Chrysler-Windsor cuts the power

The Windsor Assembly Plant, original and current home of the Chrysler minivan (and, at the moment, nothing else) has won the Association of Energy Engineers’ Canada Region Energy Project of the Year Award, for cutting the paint shop’s energy use by 8%. That is enough to save 20,250 gigajoules per year—or about the same as taking 490 houses off the grid.

The energy savings were part of a project on optimizing the topcoat layer.

painting pacifica at windsor

It takes around 27 hours to build each minivan, and around 9 of those hours are spent in the paint shop (new minivans roll off the line every 48 seconds). The plant’s energy management team saw opportunities there, and in November 2019 they confirmed that the downdraft air flow could be improved in the three paint booths. These three booths are supported by 18 air houses pumping in fresh air and 20 exhaust fans; the temperature is maintained at 62°F, with a specific downdraft rate. The team was able to reduce the rate of fresh air intake without changing the plant’s quality or performance.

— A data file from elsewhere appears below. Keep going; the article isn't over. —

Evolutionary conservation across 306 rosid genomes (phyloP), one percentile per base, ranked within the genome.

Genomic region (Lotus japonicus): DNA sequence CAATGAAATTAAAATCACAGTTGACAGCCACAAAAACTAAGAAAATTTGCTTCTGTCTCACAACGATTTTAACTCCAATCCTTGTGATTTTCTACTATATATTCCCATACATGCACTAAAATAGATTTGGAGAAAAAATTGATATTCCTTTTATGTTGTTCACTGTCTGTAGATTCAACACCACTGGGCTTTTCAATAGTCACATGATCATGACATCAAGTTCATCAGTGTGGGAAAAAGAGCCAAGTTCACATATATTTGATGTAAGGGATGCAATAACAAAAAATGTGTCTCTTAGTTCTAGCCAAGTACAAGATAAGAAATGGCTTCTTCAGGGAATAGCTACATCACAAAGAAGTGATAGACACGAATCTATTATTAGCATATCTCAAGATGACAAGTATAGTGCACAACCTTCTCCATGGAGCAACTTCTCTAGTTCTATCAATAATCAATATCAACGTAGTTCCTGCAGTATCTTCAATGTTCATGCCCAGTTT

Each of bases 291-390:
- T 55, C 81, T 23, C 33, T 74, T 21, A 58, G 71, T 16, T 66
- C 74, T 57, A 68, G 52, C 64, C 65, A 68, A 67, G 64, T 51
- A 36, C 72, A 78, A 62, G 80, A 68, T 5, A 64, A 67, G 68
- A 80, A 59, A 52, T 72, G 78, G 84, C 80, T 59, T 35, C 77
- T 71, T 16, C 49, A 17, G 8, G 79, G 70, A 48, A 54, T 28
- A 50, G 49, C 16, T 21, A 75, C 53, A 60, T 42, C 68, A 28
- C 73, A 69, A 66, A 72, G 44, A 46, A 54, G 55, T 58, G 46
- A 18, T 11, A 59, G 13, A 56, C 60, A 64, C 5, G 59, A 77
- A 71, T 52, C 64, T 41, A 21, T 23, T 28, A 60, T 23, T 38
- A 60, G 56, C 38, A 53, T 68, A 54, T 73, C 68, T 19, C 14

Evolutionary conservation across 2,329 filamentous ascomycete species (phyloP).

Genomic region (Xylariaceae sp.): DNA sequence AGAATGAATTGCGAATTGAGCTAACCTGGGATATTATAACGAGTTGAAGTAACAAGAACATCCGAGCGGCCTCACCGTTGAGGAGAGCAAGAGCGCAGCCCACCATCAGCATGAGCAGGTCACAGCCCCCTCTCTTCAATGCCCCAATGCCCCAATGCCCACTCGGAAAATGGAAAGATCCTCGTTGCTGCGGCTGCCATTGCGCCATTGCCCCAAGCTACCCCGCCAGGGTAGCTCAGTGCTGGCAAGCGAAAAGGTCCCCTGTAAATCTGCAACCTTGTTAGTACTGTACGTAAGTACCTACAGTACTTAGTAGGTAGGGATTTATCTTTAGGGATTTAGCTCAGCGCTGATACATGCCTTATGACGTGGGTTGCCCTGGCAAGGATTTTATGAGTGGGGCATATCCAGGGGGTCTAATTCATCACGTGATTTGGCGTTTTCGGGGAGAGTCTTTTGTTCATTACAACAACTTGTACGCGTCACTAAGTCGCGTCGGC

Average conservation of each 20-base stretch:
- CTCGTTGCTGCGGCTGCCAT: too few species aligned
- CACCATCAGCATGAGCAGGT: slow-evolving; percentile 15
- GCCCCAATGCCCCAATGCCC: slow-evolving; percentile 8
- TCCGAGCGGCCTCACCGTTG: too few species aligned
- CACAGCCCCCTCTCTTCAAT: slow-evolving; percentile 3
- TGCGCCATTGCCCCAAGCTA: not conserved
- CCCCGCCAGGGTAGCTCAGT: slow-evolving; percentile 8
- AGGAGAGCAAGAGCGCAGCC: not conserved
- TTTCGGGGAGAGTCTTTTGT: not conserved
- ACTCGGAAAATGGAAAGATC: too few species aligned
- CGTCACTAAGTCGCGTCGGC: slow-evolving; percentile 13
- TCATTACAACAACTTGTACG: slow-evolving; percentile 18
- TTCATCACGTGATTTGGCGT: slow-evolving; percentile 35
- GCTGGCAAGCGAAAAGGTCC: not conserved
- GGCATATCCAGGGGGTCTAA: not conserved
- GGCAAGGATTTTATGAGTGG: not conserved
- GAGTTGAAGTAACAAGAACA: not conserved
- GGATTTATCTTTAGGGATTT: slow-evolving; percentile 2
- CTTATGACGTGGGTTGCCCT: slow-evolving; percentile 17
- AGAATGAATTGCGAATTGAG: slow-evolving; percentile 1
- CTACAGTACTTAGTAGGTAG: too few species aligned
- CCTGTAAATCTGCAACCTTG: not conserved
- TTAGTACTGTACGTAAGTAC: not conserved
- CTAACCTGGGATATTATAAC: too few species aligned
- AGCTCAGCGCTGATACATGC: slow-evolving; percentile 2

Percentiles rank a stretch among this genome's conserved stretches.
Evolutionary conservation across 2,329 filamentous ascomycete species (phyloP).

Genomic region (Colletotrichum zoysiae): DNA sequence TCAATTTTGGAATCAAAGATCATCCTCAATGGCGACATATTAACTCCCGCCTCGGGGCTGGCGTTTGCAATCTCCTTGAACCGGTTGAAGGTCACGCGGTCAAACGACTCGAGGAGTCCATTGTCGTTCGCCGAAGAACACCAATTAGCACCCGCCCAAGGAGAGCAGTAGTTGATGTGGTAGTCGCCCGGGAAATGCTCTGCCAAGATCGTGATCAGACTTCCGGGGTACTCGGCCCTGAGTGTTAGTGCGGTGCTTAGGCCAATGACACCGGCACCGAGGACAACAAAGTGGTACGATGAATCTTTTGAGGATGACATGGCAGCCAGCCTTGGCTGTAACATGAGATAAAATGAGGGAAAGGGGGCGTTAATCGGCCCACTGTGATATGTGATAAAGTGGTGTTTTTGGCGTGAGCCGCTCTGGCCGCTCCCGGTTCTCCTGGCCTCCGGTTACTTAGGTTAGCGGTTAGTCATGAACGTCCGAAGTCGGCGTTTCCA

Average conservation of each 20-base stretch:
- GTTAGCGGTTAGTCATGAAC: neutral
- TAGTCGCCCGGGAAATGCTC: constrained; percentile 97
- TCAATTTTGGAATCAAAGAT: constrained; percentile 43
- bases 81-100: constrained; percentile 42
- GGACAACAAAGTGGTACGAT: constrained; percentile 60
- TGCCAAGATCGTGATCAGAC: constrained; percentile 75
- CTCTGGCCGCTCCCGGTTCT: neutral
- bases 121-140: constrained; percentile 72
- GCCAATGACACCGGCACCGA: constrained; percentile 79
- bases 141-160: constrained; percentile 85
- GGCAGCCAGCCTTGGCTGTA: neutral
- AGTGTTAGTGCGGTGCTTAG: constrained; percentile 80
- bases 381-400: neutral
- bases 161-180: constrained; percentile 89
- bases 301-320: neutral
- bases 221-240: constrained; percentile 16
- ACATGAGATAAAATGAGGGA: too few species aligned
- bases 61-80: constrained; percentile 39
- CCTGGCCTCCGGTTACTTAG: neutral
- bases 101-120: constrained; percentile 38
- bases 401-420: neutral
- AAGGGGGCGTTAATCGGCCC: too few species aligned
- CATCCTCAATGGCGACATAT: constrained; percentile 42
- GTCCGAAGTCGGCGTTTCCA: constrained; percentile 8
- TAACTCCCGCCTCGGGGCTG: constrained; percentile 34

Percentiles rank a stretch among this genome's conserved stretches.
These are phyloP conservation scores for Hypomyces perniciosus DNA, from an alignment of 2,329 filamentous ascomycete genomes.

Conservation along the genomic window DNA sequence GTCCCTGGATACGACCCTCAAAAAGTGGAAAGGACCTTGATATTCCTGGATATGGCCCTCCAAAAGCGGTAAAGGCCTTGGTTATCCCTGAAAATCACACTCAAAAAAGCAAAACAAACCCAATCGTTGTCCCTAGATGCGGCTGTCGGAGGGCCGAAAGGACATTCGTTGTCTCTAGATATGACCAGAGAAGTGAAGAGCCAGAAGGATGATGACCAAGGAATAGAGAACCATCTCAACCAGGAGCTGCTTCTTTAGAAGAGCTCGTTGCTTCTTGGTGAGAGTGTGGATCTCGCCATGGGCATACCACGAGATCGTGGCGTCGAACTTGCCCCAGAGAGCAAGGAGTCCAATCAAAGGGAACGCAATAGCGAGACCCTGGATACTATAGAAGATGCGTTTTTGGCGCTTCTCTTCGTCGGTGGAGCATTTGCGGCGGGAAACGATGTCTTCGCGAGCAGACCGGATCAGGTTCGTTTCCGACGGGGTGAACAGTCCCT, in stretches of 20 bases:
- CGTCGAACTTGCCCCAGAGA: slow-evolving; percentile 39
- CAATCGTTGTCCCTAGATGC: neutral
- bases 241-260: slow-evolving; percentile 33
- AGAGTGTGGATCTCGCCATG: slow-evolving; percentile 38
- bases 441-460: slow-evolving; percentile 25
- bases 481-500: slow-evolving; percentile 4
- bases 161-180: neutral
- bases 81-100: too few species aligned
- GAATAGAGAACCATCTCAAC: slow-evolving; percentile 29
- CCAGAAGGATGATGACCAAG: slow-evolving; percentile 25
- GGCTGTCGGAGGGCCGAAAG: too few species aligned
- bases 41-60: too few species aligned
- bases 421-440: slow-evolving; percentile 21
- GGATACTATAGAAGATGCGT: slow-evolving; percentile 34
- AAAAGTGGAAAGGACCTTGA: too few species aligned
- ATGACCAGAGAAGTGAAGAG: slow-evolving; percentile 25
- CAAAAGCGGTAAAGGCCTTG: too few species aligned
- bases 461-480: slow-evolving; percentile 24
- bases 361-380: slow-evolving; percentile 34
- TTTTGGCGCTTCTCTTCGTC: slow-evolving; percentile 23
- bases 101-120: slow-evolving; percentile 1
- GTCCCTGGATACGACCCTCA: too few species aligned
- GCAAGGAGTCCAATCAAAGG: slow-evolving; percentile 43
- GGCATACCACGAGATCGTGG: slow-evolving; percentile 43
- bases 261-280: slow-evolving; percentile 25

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The end result is not just an energy savings, but also a rebate from the local utility, helping to keep the price of those Voyagers, Grand Caravans (Canada-only Voyagers), and Pacificas down.

pacifica at Windsor body shop

David Zatz started what was to become the world’s biggest, most comprehensive Mopar site in 1994 as he pursued a career in organizational research and change. After a chemo-induced break, during which he wrote car books covering Vipers, minivans, and Jeeps, he returned with some friends to create, which is intended to end up as an enduring partnership. Contact him at (973) 925-6058 or check out the new junkyard/slant six book he edited.

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